What Is Title Insurance?
Updated: Feb 16
As you move through the home-buying process, you are going to encounter a lot of new terms. One of the most common is title insurance.
It is easy to push something aside that we don’t understand, but you may one day realize you made a costly mistake. Take the time to educate yourself on what title insurance is and what it can do for you.
What is Title Insurance?
Title insurance offers protection against any monetary loss or hefty legal expenses that result from a defect in title. And, purchasing a title insurance policy at closing can protect you as the new owner of the property.
The insurances you are used to, such as health insurance or car insurance, protect you from things that may happen in the future - say, you get into a car accident or you need gallbladder surgery. Title insurance is different as it protects you from things that happened in the past. For instance, if a missing heir of a previous owner appears demanding rights to the property. There are many different defects just like this one that a title insurance policy protects you from.
What are Defects in Title
We’ve mentioned that title insurance protects you from defects in title, but - what are defects in title?
The title to a property is your right to ownership. It is not a tangible thing, such as a deed. When you purchase a piece of property, you take the title to the property and a deed is recorded stating this. Before you take the title though, a title search is done to make sure that there are no defects. These include:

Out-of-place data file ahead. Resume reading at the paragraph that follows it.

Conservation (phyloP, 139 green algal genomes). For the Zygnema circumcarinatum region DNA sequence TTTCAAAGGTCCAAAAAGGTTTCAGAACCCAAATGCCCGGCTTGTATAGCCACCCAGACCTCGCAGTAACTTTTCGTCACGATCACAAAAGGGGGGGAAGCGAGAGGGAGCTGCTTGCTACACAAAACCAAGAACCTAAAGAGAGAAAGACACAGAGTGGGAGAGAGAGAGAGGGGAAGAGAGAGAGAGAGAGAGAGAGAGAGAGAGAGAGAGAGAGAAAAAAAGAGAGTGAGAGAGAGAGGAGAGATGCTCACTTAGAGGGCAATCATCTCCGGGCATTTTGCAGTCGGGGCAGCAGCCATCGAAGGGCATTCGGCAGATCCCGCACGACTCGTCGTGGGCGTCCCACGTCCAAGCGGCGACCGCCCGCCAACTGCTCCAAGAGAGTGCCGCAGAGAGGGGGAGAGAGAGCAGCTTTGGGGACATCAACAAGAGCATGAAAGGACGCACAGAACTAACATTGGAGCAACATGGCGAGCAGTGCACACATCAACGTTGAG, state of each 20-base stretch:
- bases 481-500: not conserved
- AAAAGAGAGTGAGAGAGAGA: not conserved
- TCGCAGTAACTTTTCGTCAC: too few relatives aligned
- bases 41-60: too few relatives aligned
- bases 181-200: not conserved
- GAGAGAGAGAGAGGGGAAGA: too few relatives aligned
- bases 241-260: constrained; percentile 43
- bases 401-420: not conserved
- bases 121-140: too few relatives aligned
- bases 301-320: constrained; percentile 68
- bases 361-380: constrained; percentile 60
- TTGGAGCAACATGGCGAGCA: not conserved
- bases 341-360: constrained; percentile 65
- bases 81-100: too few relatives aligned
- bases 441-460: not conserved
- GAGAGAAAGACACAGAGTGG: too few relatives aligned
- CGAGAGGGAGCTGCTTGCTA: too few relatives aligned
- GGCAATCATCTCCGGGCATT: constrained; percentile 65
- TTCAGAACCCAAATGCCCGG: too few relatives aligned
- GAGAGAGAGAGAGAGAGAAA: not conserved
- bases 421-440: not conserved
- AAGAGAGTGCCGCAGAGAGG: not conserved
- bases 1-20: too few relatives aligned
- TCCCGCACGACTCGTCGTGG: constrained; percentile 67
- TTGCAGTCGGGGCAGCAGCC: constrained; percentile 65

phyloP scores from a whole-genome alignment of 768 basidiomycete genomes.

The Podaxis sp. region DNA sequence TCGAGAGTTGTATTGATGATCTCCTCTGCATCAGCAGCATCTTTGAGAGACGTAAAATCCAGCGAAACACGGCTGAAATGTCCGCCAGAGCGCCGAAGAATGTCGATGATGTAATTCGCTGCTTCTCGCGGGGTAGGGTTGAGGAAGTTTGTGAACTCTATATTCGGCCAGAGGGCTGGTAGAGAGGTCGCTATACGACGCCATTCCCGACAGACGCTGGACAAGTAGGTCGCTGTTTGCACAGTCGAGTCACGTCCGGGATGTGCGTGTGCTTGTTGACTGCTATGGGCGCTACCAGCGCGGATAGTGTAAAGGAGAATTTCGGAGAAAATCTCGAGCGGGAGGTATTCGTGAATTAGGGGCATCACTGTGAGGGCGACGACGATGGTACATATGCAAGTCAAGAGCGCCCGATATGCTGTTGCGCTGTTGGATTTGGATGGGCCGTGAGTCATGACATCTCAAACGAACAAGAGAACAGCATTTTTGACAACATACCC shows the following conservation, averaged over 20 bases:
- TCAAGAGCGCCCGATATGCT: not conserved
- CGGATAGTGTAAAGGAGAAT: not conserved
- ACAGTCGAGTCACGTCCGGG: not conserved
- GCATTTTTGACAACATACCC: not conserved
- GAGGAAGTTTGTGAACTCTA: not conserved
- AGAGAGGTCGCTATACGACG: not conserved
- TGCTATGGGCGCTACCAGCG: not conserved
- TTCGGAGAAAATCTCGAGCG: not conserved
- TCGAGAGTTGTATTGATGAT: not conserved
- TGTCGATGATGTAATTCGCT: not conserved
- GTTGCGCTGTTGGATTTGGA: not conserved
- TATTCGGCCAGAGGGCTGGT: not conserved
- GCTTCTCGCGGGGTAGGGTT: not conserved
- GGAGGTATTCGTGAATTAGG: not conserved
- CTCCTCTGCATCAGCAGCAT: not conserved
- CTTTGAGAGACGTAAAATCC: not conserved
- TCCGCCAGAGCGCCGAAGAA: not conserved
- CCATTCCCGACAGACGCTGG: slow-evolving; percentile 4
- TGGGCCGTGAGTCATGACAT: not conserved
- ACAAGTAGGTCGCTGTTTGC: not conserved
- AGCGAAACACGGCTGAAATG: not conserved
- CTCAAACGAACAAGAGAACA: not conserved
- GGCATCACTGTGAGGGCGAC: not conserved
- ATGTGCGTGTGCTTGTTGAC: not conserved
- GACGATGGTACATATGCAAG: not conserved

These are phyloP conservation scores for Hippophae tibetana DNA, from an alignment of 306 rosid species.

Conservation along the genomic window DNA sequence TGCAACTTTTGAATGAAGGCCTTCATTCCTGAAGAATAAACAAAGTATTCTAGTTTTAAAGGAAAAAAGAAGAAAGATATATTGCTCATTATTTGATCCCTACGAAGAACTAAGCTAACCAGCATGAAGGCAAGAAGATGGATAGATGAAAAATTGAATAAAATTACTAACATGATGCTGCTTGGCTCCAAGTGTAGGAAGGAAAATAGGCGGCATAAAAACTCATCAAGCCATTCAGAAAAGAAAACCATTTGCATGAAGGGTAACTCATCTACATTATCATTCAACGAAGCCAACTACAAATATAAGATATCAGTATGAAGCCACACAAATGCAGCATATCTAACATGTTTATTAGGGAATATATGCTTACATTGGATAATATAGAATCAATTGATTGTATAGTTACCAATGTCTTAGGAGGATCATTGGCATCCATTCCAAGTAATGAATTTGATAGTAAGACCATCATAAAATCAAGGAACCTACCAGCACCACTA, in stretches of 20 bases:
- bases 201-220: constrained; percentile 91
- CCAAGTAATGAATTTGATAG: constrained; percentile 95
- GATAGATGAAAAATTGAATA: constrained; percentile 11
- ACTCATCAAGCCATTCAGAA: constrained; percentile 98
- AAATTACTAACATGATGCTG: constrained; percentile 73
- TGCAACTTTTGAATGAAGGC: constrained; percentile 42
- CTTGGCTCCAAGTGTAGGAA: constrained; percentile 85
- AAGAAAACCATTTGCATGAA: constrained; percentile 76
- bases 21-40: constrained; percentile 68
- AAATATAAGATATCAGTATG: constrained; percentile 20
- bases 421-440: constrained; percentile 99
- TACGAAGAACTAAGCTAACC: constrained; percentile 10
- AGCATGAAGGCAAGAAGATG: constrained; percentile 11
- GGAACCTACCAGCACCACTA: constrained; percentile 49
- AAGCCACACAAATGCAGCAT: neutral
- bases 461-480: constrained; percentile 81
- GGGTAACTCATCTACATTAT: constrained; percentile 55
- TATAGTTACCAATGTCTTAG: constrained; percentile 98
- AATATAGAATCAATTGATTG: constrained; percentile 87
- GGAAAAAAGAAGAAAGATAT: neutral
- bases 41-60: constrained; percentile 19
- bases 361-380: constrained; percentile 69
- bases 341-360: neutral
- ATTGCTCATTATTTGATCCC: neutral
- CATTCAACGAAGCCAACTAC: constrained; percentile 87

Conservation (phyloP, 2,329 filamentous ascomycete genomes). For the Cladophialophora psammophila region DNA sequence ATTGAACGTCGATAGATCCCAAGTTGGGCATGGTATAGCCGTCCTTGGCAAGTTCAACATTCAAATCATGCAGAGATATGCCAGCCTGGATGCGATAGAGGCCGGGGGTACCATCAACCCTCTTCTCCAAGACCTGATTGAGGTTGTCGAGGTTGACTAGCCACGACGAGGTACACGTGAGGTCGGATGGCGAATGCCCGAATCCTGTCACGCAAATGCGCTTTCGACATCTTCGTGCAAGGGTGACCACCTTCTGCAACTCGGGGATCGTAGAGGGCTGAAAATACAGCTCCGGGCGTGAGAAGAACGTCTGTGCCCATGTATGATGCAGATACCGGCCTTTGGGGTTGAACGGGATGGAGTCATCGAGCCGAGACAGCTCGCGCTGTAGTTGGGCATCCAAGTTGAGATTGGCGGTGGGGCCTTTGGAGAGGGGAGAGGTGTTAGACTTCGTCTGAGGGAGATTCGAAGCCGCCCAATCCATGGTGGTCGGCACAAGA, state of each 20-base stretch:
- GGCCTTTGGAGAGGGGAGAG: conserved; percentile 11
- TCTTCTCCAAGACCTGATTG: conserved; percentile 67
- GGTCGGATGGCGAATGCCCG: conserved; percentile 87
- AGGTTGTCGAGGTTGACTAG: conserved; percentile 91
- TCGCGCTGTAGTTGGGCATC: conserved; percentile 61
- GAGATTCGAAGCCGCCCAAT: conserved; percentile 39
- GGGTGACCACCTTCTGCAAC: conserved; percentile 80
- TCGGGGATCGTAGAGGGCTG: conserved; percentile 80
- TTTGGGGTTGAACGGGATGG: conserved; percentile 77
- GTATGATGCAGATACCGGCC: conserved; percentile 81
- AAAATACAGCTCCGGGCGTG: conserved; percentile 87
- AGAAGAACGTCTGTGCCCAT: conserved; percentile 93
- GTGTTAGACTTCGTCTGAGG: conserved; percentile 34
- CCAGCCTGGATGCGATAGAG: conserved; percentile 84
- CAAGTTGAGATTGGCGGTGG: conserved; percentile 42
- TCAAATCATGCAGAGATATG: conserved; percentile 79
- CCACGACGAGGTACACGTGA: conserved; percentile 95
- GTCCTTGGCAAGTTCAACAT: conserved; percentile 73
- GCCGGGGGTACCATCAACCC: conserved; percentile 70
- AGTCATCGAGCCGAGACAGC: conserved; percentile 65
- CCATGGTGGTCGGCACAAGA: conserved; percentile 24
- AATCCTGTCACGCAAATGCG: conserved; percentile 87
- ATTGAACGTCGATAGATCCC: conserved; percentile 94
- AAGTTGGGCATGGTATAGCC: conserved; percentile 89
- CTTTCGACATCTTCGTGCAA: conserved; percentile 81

Fraud or forgery
Tax liens, mechanic liens, or other liens
A thorough title search is meant to catch all of these things and either give an opportunity for the defect to be cured before closing - or halt the closing altogether. Sometimes, though, for one reason or another, things get missed. And, when they do, they can threaten your rights to the property.
Types of Title Insurance
There are two different types of title insurance - a lender’s title insurance policy and an owner’s title insurance policy.
As its name suggests, a lender’s title insurance policy is one that protects the lender. If you are financing your property, there is a good chance that purchasing this title insurance policy will be a requirement from the bank. Because they have a vested interest in the property, they want to protect themselves should any defects appear. It is important to note that this title insurance does not protect you.
An owner’s title insurance policy is designed to look after you. It is not required that you purchase it, although it is highly recommended.
Both of these policies involve a one-time fee at closing - per policy. A lender’s policy remains in place until the mortgage is satisfied and an owner’s policy remains in effect as long as you - or your heirs - have an interest in the property, whether commercial or residential.
How Title Insurance Works
So, how does title insurance work?
If you get through your closing, move into your home, and three years down the road someone knocks on your door stating they hold the deed to the property or someone calls to demand payment for a judgment, what do you do?
Well, if you don’t have a title insurance policy, this may be the moment you start to panic and then go to fight the claims by hiring an attorney and paying the costs on your own. However, if you chose to purchase a title insurance policy back when you closed on the property, you would simply file a claim with the company and let them handle it.
It’s that easy.
Discover More About Title Insurance
Have questions about title insurance? Ready to learn more? At Reputation First Title Agency, we know just how overwhelming the home-buying process is - so having a trusted leader on your side can make everything move smoothly. We’re here to answer your questions and help you throughout the title process.
Contact us today at one of our two convenient offices:
Livonia (734) 432-0100
Shelby Twp (586) 612-5400